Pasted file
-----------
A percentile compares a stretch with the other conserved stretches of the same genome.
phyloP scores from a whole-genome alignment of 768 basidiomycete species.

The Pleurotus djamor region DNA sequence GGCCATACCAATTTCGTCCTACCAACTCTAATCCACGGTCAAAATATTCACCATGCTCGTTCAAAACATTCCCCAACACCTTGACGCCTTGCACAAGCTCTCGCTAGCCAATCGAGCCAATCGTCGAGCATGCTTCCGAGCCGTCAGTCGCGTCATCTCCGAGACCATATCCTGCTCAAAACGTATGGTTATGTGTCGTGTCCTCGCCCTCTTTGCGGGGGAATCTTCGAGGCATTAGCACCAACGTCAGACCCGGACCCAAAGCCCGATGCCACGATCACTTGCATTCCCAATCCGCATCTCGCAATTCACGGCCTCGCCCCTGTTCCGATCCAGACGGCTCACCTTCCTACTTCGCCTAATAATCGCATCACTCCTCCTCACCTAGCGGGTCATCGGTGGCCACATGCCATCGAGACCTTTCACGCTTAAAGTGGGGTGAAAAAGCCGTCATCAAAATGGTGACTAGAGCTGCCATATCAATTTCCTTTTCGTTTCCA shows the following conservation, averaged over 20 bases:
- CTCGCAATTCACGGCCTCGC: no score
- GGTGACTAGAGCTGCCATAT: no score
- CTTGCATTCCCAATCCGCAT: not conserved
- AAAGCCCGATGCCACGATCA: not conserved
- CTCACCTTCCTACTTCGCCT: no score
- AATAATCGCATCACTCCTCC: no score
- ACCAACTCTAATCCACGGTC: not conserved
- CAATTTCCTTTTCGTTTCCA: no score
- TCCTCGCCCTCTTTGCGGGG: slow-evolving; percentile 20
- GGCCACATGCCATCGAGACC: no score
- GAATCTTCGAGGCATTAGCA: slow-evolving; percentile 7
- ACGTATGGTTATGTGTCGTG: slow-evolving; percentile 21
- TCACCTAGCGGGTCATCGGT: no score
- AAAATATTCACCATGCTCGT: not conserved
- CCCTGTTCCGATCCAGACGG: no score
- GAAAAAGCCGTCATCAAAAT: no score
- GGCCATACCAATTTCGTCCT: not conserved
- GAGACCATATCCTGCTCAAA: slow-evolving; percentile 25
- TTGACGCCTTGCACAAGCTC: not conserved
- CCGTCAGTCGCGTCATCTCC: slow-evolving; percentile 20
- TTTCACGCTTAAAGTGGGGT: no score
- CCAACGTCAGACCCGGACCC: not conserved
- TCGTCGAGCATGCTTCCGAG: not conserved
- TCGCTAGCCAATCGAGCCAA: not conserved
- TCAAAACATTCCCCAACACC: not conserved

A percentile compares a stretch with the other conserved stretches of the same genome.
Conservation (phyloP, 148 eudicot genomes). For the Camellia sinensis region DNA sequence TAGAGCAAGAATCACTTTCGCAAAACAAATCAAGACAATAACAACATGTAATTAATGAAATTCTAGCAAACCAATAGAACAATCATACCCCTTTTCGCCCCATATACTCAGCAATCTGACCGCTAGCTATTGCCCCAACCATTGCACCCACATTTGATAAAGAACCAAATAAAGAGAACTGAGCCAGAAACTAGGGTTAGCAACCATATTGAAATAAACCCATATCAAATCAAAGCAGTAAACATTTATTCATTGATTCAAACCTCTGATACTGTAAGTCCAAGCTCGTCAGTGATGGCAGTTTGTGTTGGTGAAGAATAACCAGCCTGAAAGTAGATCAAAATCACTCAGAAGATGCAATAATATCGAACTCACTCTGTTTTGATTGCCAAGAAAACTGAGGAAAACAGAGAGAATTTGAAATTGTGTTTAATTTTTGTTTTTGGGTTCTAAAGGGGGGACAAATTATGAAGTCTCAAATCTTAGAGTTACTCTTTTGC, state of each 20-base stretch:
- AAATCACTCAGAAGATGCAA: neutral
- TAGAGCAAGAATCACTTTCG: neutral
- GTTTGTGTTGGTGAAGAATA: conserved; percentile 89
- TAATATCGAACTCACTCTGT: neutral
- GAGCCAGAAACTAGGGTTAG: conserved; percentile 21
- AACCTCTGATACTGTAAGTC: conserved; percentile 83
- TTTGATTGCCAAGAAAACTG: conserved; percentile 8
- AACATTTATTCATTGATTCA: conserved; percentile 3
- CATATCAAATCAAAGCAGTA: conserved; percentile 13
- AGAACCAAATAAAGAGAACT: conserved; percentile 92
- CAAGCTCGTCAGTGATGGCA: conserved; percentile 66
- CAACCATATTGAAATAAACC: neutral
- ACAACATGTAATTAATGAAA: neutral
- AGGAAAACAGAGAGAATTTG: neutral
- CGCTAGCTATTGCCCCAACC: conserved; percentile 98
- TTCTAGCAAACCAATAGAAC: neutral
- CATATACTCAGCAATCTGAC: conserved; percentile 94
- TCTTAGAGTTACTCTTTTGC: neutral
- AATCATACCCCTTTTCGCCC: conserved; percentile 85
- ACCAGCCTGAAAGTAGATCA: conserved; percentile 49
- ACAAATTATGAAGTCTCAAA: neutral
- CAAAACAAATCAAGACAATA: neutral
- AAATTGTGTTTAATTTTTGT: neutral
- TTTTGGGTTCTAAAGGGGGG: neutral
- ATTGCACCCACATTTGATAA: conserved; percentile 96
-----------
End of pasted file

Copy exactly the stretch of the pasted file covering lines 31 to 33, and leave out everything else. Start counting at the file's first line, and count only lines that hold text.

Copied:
- AAATCACTCAGAAGATGCAA: neutral
- TAGAGCAAGAATCACTTTCG: neutral
- GTTTGTGTTGGTGAAGAATA: conserved; percentile 89